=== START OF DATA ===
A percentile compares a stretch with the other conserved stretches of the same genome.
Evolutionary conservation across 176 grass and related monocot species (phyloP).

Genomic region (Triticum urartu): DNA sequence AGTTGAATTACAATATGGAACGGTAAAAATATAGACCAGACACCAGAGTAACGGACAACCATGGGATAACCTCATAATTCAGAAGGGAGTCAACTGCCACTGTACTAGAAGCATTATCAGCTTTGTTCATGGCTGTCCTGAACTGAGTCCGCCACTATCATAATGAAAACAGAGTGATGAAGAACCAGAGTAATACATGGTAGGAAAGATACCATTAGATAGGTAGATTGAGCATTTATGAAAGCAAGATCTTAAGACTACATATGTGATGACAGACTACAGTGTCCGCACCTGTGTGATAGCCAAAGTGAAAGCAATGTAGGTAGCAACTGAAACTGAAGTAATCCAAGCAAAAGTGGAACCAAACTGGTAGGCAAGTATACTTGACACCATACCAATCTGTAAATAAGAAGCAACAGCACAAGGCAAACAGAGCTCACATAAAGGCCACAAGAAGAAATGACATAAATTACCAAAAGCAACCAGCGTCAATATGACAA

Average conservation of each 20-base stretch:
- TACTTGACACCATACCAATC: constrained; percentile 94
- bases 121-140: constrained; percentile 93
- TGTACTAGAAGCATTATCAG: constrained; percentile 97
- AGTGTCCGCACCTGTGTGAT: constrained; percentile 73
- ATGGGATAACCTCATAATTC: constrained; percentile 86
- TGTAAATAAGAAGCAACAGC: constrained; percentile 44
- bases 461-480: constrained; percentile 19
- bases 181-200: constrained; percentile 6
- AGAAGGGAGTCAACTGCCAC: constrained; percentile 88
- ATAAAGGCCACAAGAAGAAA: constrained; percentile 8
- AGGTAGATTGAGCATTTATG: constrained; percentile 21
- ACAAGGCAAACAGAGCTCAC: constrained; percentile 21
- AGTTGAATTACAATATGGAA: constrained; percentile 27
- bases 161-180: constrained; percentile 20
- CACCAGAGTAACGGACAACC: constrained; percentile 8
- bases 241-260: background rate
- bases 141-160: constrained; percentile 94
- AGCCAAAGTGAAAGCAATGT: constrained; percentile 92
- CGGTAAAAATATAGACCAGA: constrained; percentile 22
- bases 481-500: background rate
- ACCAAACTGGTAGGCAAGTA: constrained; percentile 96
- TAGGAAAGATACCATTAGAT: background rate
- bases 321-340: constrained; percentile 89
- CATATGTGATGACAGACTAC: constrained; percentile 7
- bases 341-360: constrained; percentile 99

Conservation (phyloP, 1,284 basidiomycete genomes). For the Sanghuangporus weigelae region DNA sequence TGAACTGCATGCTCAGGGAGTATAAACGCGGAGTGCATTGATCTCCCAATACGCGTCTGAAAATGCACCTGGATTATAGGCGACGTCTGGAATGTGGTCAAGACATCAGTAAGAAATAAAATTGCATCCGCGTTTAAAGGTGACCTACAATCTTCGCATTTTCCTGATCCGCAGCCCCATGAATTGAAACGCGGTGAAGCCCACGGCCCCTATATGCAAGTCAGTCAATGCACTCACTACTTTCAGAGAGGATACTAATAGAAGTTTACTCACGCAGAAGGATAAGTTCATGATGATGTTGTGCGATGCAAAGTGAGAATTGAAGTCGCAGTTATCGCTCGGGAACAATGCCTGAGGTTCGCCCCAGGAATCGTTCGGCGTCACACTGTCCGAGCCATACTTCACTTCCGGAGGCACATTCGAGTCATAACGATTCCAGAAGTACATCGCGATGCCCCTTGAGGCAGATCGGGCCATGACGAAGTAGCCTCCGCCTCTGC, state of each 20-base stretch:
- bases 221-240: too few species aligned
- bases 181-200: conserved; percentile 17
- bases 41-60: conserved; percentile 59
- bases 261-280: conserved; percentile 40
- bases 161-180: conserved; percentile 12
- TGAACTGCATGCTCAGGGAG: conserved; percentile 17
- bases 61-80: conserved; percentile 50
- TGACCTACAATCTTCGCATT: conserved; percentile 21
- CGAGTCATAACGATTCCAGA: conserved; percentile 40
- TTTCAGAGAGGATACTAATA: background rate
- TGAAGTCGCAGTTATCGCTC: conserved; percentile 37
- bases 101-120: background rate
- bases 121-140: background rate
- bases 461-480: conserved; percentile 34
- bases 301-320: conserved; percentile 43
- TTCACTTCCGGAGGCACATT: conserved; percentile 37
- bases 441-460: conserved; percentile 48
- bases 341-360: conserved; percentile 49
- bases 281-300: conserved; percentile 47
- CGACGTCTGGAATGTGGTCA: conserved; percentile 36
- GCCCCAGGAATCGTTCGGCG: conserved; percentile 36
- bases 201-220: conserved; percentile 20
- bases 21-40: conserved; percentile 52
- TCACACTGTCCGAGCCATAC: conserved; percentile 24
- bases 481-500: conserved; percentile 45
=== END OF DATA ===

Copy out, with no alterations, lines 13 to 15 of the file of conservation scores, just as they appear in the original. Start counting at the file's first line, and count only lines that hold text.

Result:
- AGAAGGGAGTCAACTGCCAC: constrained; percentile 88
- ATAAAGGCCACAAGAAGAAA: constrained; percentile 8
- AGGTAGATTGAGCATTTATG: constrained; percentile 21